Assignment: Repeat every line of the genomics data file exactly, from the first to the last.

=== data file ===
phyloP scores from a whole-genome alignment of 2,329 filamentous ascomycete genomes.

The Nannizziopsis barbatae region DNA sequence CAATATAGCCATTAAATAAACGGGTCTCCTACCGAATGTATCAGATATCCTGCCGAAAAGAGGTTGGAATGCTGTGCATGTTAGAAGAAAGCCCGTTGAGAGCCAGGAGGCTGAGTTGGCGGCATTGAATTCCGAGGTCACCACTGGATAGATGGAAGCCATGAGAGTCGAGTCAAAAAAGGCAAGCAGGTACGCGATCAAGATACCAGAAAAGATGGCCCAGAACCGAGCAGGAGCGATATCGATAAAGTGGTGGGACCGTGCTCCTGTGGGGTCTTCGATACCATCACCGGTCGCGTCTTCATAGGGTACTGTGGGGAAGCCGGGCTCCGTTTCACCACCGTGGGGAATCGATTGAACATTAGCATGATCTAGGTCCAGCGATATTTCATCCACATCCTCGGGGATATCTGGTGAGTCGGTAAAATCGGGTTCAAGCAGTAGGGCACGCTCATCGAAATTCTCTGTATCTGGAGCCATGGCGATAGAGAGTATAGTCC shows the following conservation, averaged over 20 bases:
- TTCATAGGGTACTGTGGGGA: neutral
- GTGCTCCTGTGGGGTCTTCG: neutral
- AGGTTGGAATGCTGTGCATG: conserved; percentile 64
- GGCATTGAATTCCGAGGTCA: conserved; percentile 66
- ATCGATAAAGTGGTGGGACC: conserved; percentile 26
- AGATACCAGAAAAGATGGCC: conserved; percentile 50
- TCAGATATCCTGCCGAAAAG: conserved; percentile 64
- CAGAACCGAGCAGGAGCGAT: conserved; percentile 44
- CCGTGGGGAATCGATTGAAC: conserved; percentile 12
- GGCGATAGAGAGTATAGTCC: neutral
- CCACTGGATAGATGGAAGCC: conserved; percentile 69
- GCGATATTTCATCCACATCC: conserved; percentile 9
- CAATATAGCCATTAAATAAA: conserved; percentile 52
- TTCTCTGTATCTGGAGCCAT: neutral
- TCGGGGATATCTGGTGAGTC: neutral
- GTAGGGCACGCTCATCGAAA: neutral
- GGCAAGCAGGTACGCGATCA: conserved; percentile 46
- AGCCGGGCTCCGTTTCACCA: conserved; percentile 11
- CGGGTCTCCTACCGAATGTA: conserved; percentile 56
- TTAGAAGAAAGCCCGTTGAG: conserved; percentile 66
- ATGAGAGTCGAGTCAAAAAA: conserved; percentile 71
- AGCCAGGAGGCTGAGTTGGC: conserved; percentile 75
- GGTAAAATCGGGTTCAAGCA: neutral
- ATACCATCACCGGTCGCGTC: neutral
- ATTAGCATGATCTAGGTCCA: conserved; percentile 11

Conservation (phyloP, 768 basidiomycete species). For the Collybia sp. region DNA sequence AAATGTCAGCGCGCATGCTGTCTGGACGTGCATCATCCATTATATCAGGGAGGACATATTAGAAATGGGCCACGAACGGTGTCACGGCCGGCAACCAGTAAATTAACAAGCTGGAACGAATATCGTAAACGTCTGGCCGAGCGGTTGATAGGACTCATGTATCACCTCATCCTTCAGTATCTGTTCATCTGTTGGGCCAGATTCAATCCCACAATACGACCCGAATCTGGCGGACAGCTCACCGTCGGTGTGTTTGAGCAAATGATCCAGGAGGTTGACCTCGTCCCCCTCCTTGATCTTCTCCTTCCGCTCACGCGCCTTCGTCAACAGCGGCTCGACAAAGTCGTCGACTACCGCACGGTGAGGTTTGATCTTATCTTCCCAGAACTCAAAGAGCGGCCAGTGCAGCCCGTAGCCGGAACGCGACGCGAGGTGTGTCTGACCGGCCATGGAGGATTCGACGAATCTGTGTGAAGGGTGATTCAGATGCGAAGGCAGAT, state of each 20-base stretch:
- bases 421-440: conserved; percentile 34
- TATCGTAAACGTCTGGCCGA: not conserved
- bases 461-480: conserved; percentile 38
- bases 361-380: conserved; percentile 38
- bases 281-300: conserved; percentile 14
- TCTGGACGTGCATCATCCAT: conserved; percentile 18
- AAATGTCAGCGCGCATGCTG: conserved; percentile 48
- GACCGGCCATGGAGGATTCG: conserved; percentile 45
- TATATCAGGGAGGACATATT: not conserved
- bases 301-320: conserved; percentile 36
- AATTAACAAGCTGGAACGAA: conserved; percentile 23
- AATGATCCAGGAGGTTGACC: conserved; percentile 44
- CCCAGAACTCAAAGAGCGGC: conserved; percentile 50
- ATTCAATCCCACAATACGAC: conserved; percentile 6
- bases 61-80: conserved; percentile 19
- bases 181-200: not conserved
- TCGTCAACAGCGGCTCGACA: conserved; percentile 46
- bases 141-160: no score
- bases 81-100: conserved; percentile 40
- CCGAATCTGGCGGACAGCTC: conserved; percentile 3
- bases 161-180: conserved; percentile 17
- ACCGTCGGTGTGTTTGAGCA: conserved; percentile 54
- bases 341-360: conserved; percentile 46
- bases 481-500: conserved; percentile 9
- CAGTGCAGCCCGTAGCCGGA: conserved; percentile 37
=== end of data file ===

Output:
phyloP scores from a whole-genome alignment of 2,329 filamentous ascomycete genomes.

The Nannizziopsis barbatae region DNA sequence CAATATAGCCATTAAATAAACGGGTCTCCTACCGAATGTATCAGATATCCTGCCGAAAAGAGGTTGGAATGCTGTGCATGTTAGAAGAAAGCCCGTTGAGAGCCAGGAGGCTGAGTTGGCGGCATTGAATTCCGAGGTCACCACTGGATAGATGGAAGCCATGAGAGTCGAGTCAAAAAAGGCAAGCAGGTACGCGATCAAGATACCAGAAAAGATGGCCCAGAACCGAGCAGGAGCGATATCGATAAAGTGGTGGGACCGTGCTCCTGTGGGGTCTTCGATACCATCACCGGTCGCGTCTTCATAGGGTACTGTGGGGAAGCCGGGCTCCGTTTCACCACCGTGGGGAATCGATTGAACATTAGCATGATCTAGGTCCAGCGATATTTCATCCACATCCTCGGGGATATCTGGTGAGTCGGTAAAATCGGGTTCAAGCAGTAGGGCACGCTCATCGAAATTCTCTGTATCTGGAGCCATGGCGATAGAGAGTATAGTCC shows the following conservation, averaged over 20 bases:
- TTCATAGGGTACTGTGGGGA: neutral
- GTGCTCCTGTGGGGTCTTCG: neutral
- AGGTTGGAATGCTGTGCATG: conserved; percentile 64
- GGCATTGAATTCCGAGGTCA: conserved; percentile 66
- ATCGATAAAGTGGTGGGACC: conserved; percentile 26
- AGATACCAGAAAAGATGGCC: conserved; percentile 50
- TCAGATATCCTGCCGAAAAG: conserved; percentile 64
- CAGAACCGAGCAGGAGCGAT: conserved; percentile 44
- CCGTGGGGAATCGATTGAAC: conserved; percentile 12
- GGCGATAGAGAGTATAGTCC: neutral
- CCACTGGATAGATGGAAGCC: conserved; percentile 69
- GCGATATTTCATCCACATCC: conserved; percentile 9
- CAATATAGCCATTAAATAAA: conserved; percentile 52
- TTCTCTGTATCTGGAGCCAT: neutral
- TCGGGGATATCTGGTGAGTC: neutral
- GTAGGGCACGCTCATCGAAA: neutral
- GGCAAGCAGGTACGCGATCA: conserved; percentile 46
- AGCCGGGCTCCGTTTCACCA: conserved; percentile 11
- CGGGTCTCCTACCGAATGTA: conserved; percentile 56
- TTAGAAGAAAGCCCGTTGAG: conserved; percentile 66
- ATGAGAGTCGAGTCAAAAAA: conserved; percentile 71
- AGCCAGGAGGCTGAGTTGGC: conserved; percentile 75
- GGTAAAATCGGGTTCAAGCA: neutral
- ATACCATCACCGGTCGCGTC: neutral
- ATTAGCATGATCTAGGTCCA: conserved; percentile 11

Conservation (phyloP, 768 basidiomycete species). For the Collybia sp. region DNA sequence AAATGTCAGCGCGCATGCTGTCTGGACGTGCATCATCCATTATATCAGGGAGGACATATTAGAAATGGGCCACGAACGGTGTCACGGCCGGCAACCAGTAAATTAACAAGCTGGAACGAATATCGTAAACGTCTGGCCGAGCGGTTGATAGGACTCATGTATCACCTCATCCTTCAGTATCTGTTCATCTGTTGGGCCAGATTCAATCCCACAATACGACCCGAATCTGGCGGACAGCTCACCGTCGGTGTGTTTGAGCAAATGATCCAGGAGGTTGACCTCGTCCCCCTCCTTGATCTTCTCCTTCCGCTCACGCGCCTTCGTCAACAGCGGCTCGACAAAGTCGTCGACTACCGCACGGTGAGGTTTGATCTTATCTTCCCAGAACTCAAAGAGCGGCCAGTGCAGCCCGTAGCCGGAACGCGACGCGAGGTGTGTCTGACCGGCCATGGAGGATTCGACGAATCTGTGTGAAGGGTGATTCAGATGCGAAGGCAGAT, state of each 20-base stretch:
- bases 421-440: conserved; percentile 34
- TATCGTAAACGTCTGGCCGA: not conserved
- bases 461-480: conserved; percentile 38
- bases 361-380: conserved; percentile 38
- bases 281-300: conserved; percentile 14
- TCTGGACGTGCATCATCCAT: conserved; percentile 18
- AAATGTCAGCGCGCATGCTG: conserved; percentile 48
- GACCGGCCATGGAGGATTCG: conserved; percentile 45
- TATATCAGGGAGGACATATT: not conserved
- bases 301-320: conserved; percentile 36
- AATTAACAAGCTGGAACGAA: conserved; percentile 23
- AATGATCCAGGAGGTTGACC: conserved; percentile 44
- CCCAGAACTCAAAGAGCGGC: conserved; percentile 50
- ATTCAATCCCACAATACGAC: conserved; percentile 6
- bases 61-80: conserved; percentile 19
- bases 181-200: not conserved
- TCGTCAACAGCGGCTCGACA: conserved; percentile 46
- bases 141-160: no score
- bases 81-100: conserved; percentile 40
- CCGAATCTGGCGGACAGCTC: conserved; percentile 3
- bases 161-180: conserved; percentile 17
- ACCGTCGGTGTGTTTGAGCA: conserved; percentile 54
- bases 341-360: conserved; percentile 46
- bases 481-500: conserved; percentile 9
- CAGTGCAGCCCGTAGCCGGA: conserved; percentile 37